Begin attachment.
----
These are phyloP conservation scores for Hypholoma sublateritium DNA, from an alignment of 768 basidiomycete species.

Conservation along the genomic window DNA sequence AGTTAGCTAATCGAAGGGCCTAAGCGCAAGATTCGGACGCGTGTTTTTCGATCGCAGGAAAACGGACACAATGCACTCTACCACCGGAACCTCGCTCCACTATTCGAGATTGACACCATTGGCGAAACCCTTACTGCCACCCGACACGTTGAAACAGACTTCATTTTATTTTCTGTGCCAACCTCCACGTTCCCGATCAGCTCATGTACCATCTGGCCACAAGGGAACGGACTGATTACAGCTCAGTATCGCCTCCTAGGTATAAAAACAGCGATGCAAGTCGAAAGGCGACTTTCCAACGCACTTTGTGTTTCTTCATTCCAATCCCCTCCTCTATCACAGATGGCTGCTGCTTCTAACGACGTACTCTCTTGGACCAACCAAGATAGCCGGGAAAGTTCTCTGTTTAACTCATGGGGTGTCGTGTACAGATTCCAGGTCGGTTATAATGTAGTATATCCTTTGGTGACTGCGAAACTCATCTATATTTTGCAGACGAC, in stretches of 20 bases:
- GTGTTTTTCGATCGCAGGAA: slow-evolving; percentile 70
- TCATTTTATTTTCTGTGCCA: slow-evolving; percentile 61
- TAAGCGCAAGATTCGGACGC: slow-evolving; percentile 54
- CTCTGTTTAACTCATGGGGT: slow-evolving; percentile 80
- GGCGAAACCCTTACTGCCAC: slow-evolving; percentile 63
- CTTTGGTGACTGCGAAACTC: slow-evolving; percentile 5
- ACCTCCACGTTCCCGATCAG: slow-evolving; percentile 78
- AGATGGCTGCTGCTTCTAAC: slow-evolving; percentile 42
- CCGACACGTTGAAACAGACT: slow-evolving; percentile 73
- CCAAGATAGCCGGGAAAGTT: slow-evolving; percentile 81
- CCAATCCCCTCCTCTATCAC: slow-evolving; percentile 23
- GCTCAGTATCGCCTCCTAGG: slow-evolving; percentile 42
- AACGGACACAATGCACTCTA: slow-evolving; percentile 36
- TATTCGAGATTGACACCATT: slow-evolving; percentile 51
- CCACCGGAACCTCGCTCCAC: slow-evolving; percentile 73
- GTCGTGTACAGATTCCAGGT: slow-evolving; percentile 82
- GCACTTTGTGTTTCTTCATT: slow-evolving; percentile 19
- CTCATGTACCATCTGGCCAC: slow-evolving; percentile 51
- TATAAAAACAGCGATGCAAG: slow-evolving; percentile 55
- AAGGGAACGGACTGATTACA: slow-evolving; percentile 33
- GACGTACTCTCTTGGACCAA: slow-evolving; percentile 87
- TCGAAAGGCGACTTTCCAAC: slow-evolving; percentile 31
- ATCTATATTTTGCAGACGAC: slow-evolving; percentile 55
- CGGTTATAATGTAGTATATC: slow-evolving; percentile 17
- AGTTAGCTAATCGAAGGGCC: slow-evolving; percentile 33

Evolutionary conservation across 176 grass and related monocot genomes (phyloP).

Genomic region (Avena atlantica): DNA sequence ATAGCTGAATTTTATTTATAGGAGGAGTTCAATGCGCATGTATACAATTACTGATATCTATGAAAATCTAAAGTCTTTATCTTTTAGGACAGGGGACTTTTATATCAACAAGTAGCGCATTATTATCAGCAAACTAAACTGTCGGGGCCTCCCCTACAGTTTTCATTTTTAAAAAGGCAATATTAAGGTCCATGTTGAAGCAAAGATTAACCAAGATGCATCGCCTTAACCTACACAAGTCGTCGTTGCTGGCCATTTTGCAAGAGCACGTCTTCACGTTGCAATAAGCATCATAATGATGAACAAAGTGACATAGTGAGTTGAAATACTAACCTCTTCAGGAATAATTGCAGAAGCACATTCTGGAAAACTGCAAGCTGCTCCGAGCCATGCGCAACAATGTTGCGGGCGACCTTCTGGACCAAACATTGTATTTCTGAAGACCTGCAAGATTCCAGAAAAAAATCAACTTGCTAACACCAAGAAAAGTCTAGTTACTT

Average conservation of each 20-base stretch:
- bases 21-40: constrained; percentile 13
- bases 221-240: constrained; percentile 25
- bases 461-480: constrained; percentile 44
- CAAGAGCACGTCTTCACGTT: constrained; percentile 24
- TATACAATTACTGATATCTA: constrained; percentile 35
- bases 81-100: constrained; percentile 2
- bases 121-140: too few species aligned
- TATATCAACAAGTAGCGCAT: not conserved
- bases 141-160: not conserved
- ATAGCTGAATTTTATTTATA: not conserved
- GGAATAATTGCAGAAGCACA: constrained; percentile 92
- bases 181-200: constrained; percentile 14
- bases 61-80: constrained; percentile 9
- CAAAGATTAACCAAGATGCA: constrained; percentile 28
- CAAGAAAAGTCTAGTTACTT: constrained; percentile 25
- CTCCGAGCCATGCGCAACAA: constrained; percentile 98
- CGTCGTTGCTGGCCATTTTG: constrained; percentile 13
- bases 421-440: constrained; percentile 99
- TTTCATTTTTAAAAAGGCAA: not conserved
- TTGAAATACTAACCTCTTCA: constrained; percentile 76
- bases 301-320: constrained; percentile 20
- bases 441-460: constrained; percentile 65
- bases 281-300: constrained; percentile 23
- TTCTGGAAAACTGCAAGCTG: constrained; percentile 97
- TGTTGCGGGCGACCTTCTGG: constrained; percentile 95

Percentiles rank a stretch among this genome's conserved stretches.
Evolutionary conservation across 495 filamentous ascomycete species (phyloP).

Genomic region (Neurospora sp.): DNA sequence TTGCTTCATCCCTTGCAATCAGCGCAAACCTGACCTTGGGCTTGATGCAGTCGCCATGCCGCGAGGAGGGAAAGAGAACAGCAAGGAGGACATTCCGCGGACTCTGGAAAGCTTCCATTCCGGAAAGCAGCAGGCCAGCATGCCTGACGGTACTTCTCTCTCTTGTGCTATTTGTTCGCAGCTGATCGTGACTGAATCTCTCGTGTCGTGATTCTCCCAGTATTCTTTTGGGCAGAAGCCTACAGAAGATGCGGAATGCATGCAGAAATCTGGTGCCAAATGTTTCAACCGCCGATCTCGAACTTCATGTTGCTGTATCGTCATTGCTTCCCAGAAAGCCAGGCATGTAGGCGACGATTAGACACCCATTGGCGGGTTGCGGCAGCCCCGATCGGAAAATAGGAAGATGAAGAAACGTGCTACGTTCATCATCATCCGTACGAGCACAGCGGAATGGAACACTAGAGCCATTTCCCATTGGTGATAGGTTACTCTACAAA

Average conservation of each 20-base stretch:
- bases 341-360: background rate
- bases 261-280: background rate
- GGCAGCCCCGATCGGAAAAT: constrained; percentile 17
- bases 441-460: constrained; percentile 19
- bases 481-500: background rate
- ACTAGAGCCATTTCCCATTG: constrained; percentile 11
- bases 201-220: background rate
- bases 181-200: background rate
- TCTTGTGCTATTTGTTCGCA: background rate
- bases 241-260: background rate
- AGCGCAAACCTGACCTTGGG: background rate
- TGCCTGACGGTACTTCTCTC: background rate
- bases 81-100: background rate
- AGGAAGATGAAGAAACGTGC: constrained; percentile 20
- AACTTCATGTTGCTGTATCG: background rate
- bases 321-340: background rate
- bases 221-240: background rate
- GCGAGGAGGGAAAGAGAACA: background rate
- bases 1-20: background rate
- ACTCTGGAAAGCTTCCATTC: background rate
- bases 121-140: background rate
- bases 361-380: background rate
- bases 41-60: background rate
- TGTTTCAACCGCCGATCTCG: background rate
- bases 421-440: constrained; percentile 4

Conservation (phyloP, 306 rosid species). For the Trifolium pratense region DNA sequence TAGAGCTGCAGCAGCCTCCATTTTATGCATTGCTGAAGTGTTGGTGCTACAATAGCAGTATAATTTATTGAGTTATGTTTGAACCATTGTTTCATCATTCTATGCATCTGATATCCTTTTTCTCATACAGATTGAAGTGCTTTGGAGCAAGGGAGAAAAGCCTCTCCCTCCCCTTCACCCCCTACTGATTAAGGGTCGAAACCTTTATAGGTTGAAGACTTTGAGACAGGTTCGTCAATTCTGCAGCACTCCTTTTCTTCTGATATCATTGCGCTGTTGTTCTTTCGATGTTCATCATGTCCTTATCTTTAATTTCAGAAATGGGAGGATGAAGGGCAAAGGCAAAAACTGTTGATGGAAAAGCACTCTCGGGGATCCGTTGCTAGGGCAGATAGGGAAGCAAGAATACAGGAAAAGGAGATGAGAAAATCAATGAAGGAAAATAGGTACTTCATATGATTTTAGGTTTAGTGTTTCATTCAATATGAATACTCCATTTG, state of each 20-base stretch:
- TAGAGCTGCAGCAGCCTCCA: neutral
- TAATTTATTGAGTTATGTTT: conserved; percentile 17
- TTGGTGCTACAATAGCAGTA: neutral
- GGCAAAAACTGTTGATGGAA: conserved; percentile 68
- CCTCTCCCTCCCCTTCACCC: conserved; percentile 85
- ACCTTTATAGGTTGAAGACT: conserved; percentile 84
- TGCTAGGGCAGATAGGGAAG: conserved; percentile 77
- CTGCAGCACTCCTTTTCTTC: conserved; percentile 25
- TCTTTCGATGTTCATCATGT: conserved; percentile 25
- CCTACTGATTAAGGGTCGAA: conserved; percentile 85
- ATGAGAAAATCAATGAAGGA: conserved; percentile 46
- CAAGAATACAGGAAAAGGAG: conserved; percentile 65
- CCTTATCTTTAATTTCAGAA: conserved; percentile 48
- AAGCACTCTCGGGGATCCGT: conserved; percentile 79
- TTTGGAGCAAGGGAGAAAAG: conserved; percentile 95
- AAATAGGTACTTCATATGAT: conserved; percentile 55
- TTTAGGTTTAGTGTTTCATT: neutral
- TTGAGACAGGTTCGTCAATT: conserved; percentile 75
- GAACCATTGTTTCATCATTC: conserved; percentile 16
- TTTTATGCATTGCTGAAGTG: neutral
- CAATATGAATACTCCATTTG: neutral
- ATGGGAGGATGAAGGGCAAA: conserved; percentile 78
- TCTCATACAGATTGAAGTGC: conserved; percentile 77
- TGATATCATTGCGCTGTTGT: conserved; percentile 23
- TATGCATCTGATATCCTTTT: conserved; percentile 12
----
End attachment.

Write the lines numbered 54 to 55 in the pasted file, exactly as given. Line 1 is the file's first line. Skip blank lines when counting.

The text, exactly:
- TTCTGGAAAACTGCAAGCTG: constrained; percentile 97
- TGTTGCGGGCGACCTTCTGG: constrained; percentile 95